After a tsunami causes massive devastation to a tropical island, its governor sends in the bulldozers to knock down villages, replacing them with luxury hotels. Guarding the corrupt governor's family isn't James Adams' idea of the perfect mission, especially as it's going to be his last as a CHERUB agent. And then retired colleague Kyle Blueman comes up with an unofficial and highly dangerous plan of his own. James must choose between loyalty to CHERUB, and loyalty to his oldest friend.
This is the twelfth and final book in the series. You can read a summary of what CHERUB is all about here. Hopefully one day I'll get round to rereading and reviewing the previous books.
James is seventeen now and it's only a matter of time before he retires as a CHERUB agent. This book takes on a slightly different format to the previous ones which mostly start out with a training exercise and then go onto the main mission. Shadow wave can generally be split into three parts. The first third starts off with James finishing up his previous mission with the Brigands Motorcycle Club before returning to the CHERUB campus. A lot of previous characters return for a reunion of sorts and James finds out from his best friend, Kyle, that the last mission he is set to go on isn't quite what it seems. This lead to a fairly long flashback section in the middle of the book - of a previous mission of Kyle's - that sets up the rest of the book.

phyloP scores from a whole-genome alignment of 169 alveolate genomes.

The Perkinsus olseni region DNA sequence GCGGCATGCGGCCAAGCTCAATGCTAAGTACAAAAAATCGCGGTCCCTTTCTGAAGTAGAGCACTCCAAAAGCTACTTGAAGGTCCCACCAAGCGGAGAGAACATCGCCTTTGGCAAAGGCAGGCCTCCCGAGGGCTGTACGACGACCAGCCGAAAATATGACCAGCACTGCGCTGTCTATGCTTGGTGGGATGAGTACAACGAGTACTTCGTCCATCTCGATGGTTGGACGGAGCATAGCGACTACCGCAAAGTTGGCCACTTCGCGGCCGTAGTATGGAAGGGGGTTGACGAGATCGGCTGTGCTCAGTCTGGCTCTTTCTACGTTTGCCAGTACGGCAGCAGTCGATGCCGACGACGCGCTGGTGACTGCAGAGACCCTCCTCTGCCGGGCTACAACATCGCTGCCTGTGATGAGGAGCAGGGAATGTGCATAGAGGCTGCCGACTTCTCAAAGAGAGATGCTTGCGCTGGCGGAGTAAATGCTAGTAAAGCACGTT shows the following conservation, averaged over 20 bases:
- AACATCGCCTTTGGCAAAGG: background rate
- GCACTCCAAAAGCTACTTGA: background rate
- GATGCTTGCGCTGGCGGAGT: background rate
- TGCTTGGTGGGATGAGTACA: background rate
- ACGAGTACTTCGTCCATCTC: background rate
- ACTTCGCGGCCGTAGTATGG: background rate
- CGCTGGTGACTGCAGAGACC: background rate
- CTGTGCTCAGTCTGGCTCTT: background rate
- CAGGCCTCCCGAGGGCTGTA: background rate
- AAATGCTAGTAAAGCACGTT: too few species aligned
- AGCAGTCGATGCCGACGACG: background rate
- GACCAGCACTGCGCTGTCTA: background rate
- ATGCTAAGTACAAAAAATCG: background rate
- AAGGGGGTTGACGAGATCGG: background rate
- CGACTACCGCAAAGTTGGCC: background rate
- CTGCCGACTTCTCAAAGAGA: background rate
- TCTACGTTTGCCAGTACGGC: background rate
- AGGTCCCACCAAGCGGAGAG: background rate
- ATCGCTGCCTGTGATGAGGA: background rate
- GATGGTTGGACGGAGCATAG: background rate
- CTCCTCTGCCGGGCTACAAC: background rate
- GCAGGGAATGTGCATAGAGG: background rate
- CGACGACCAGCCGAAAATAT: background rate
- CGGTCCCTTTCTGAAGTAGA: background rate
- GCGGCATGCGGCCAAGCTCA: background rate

The main thing I noticed about this book was that a lot of it wasn't centred around James. There's so many great characters in these books so it was good to see sections from the point of view of some of the other characters. There were some I'd have liked to have seen more of but I guess there's only so much you can put in one book! I'd have really liked to have found out more about the epically long mission that Dante was on. It keeps being mentioned throughout this book and the previous one; it'd be awesome to actually read it though.
There was also a sense of nostalgia about Shadow Wave, not only James feeling it because he'd be leaving campus soon but for the reader as well. James was around twelve-years-old when the series started so it feels like we've watched him grow up throughout the books. I liked how the author finished off the book (and the series). It was just the right amount of happy cheesiness without going overboard.
A great story and a great ending to an awesome series. I can't wait for Muchamore's next series and of course the next of the Henderson's Boys books!